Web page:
Transgender hate crimes recorded by police forces in England, Scotland and Wales have risen by 81% in the last three years, according to the latest figures.
The staggering rise of transgender hate crime “are the real life consequences of a society where transphobia is everywhere,” a leading equality charity said.
There were 1,944 crimes across 36 forces in the last financial year compared with 1,073 in 2016-17, according to data obtained by the BBC by freedom of information requests.
Two forces – West Yorkshire Police and South Yorkshire Police – saw reporting of transgender hate crimes more than treble over the three years period.
Suffolk Constabulary and Merseyside Police were the only forces which saw a drop in crimes over the same period.
A recent report by Stonewall found that two in five trans people had experienced a hate crime or incident in the last year. Underreporting is a major issue, the charity said, with four in five anti-LGBTQ hate crimes going unreported.
Laura Russell, the charity’s director of campaigns, policy and research, said the “worrying statistics” show that trans people continue to face discrimination and abuse on a daily basis, just for being themselves.
“These statistics are the real life consequences of a society where transphobia is everywhere – from the front pages of newspapers, to social media, and on our streets.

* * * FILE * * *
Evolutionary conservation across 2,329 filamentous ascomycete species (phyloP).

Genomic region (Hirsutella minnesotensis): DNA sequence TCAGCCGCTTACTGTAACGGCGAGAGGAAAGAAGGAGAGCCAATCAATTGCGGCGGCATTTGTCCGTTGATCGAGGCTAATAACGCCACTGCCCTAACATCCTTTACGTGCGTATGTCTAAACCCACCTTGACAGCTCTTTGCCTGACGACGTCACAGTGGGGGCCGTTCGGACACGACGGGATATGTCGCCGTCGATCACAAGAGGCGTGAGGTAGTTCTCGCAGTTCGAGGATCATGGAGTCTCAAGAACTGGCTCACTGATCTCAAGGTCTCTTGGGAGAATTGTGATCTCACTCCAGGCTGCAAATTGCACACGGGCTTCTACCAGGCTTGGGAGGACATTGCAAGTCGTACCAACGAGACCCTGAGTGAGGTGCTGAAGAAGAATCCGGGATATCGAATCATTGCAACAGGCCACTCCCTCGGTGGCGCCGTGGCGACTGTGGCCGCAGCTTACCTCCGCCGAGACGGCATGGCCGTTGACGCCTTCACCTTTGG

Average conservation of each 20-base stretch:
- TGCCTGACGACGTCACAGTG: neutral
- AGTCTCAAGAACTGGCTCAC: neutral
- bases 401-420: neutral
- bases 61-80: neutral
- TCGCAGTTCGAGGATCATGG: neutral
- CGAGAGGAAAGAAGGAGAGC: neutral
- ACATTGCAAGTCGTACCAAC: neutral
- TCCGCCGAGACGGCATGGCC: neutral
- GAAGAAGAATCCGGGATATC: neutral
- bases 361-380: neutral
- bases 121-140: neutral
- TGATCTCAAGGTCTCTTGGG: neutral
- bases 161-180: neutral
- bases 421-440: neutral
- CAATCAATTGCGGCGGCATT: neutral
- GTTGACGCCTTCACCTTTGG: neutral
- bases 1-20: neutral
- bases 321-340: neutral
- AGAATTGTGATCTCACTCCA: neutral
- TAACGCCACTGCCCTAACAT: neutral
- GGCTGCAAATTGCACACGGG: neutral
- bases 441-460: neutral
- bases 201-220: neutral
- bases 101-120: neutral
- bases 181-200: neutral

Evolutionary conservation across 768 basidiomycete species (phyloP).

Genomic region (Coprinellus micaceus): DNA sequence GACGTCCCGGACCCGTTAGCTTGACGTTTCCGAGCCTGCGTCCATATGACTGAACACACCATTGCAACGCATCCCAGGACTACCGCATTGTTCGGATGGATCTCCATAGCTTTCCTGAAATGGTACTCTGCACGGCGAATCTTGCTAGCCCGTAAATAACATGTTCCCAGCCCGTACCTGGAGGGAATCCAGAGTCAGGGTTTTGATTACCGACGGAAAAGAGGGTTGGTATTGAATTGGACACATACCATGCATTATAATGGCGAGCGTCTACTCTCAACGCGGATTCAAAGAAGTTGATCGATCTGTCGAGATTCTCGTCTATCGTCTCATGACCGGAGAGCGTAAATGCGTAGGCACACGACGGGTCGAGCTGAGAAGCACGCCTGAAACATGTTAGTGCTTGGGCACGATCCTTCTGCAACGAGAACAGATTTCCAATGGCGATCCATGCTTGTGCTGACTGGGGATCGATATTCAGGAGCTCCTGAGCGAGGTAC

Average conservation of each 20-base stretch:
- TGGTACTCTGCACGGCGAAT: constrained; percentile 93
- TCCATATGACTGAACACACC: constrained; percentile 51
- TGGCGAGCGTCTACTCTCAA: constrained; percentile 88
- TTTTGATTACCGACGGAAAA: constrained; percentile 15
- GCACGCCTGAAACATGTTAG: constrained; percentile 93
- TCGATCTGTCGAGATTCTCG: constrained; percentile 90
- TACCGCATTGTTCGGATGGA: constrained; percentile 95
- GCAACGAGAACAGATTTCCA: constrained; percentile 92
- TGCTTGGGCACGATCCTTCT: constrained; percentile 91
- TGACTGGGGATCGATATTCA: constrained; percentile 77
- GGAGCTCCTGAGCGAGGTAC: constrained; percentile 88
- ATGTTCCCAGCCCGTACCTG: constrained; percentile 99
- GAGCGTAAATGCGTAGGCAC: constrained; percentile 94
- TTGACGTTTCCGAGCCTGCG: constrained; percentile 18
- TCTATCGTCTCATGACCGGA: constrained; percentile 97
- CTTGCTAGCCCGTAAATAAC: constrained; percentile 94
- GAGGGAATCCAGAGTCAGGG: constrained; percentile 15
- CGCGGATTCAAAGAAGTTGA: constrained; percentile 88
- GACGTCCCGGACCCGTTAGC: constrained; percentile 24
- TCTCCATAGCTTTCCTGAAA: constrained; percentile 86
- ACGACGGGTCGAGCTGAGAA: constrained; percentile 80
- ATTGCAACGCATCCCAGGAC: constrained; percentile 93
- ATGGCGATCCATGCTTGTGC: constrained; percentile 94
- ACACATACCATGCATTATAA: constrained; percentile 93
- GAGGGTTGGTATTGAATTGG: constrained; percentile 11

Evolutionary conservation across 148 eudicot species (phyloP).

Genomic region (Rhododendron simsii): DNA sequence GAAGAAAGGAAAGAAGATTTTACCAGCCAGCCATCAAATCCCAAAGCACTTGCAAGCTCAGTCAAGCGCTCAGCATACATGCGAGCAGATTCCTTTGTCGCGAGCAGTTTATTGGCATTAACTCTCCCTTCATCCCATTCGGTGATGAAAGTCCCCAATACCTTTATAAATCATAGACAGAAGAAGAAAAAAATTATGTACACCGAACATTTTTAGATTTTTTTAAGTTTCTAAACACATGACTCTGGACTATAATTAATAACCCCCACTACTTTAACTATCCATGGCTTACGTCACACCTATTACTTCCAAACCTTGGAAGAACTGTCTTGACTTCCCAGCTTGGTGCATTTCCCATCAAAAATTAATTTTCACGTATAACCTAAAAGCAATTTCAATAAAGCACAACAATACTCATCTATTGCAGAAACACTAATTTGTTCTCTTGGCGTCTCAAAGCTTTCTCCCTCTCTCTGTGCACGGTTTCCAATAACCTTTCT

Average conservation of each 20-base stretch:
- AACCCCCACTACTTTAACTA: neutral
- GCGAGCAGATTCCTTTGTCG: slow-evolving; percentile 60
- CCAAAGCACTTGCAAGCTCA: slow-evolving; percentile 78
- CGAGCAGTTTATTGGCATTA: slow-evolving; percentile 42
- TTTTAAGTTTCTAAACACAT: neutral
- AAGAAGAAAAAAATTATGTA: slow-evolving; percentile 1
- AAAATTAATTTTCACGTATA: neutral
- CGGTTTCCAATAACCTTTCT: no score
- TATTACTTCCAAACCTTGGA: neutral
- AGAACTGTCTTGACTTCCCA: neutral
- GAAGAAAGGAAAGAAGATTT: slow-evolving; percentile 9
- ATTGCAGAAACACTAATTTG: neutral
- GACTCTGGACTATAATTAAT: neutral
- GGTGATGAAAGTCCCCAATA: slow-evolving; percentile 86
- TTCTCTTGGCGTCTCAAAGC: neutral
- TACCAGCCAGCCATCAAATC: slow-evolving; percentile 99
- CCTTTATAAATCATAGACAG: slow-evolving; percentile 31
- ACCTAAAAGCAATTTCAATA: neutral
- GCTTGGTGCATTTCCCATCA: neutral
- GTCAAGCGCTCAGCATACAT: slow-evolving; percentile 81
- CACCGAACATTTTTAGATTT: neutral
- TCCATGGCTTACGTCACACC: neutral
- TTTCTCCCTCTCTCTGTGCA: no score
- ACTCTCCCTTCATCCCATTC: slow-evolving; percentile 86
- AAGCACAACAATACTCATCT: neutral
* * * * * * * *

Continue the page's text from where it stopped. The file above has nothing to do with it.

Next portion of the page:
“We need people to realise how severe the situation is for trans people, and to be active in standing up as a visible ally to trans people, in whatever way they can.”
She said it was important that hate crimes are reporting even if they are small, and that Stonewall was working with police services and criminal justice agencies across Britain to ensure LGBT people feel more comfortable reporting abuse.
She added: “We’re pleased that the government has commissioned a review of hate crime laws, because we want to see the law reformed so that crimes based on sexual orientation, gender identity or disability are treated equally to those based on race and faith.
“This will help improve the confidence in the way the criminal justice system deals with LGBT hate crime.’
A Home Office spokesperson said abuse or violence directed at someone on the basis of their transgender identity is “never acceptable”.
“That’s why we are committed to tackling hate crime in all its forms, including abuse targeted at transgender people, through the government’s hate crime Action Plan,” the spokesperson said.
“We work closely with stakeholders to tackle hate crime, including funding community-led projects aimed at tackling homophobic, biphobic and transphobic hate crime.”